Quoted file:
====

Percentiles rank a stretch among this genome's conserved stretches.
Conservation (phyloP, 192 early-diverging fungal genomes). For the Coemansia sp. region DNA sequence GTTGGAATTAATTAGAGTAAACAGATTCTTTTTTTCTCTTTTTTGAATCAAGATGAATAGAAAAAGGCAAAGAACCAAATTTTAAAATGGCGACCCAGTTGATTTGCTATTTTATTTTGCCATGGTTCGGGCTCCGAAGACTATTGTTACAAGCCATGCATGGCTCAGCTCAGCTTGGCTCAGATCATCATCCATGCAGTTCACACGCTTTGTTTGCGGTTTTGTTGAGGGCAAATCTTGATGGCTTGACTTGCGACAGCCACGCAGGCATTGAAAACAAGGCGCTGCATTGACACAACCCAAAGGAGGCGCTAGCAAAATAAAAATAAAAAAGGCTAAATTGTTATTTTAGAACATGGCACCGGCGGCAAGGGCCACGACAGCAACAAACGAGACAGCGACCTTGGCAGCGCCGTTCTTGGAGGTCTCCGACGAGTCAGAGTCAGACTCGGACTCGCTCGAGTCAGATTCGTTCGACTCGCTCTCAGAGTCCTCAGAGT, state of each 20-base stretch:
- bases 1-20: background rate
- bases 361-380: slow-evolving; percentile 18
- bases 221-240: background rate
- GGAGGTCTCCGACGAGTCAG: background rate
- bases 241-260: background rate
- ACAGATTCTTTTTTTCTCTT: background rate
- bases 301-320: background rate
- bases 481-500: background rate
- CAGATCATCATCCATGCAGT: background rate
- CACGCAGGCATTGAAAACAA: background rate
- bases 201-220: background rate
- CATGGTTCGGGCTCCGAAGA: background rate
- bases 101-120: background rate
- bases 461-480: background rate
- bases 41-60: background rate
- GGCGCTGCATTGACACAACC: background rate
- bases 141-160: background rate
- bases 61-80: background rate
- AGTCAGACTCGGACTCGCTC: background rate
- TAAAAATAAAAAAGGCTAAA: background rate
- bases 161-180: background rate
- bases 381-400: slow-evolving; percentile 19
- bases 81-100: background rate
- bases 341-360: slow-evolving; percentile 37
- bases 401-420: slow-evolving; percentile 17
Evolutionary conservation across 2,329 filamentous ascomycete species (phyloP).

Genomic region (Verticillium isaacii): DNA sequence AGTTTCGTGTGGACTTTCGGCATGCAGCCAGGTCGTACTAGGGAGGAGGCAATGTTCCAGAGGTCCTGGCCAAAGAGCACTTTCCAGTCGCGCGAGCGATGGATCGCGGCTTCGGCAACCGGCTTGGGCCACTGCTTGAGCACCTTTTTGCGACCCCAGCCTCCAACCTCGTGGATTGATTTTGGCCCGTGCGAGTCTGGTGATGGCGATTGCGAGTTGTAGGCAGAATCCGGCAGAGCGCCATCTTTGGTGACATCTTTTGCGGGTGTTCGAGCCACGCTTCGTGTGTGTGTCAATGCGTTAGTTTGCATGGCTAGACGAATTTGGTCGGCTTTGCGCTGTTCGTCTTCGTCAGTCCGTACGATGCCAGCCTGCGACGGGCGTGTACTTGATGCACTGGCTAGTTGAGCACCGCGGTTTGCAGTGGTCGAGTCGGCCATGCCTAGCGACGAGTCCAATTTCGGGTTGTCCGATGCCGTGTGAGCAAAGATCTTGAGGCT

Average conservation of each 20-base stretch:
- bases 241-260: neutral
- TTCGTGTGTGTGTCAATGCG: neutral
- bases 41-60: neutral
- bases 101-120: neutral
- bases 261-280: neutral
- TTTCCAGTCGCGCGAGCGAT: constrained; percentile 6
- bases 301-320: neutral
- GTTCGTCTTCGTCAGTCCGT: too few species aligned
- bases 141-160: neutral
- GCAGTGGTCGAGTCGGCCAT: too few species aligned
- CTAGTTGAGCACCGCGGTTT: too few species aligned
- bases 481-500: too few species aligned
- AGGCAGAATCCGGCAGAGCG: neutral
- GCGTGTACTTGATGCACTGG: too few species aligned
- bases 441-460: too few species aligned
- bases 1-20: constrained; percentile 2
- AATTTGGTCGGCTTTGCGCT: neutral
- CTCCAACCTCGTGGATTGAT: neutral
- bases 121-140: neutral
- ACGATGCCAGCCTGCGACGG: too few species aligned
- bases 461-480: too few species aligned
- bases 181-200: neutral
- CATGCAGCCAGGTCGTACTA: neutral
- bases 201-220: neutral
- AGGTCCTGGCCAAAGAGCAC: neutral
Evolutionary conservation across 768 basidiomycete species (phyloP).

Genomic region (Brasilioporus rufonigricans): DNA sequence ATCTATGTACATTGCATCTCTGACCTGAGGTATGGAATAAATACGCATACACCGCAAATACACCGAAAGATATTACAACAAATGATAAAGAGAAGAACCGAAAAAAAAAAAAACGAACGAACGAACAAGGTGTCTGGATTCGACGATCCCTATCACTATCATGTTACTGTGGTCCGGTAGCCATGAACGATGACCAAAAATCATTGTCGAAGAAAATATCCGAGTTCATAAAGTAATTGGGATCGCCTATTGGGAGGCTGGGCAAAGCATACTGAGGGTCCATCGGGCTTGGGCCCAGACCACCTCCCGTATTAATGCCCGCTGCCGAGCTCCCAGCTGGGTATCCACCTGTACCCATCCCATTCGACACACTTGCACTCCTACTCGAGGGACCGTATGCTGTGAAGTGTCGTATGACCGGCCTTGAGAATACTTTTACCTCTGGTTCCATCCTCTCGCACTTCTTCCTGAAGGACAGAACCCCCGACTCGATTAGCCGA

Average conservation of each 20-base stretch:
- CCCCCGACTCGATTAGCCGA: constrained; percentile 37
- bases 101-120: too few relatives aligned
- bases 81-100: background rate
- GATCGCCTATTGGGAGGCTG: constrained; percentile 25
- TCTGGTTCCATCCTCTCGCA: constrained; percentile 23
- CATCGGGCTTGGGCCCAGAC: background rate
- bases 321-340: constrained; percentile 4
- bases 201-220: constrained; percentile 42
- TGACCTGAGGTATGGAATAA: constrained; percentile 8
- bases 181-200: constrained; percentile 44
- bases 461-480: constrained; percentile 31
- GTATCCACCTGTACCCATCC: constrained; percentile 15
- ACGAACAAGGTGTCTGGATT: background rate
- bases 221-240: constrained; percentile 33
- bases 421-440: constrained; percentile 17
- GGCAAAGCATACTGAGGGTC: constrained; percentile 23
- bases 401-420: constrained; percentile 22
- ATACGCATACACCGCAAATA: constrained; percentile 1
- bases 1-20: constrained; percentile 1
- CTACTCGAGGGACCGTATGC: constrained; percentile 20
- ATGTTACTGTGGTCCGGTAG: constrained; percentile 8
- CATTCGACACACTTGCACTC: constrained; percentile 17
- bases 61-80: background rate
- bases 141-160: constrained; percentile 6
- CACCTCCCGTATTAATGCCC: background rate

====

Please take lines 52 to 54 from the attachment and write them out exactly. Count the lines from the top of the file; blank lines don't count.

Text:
- bases 181-200: neutral
- CATGCAGCCAGGTCGTACTA: neutral
- bases 201-220: neutral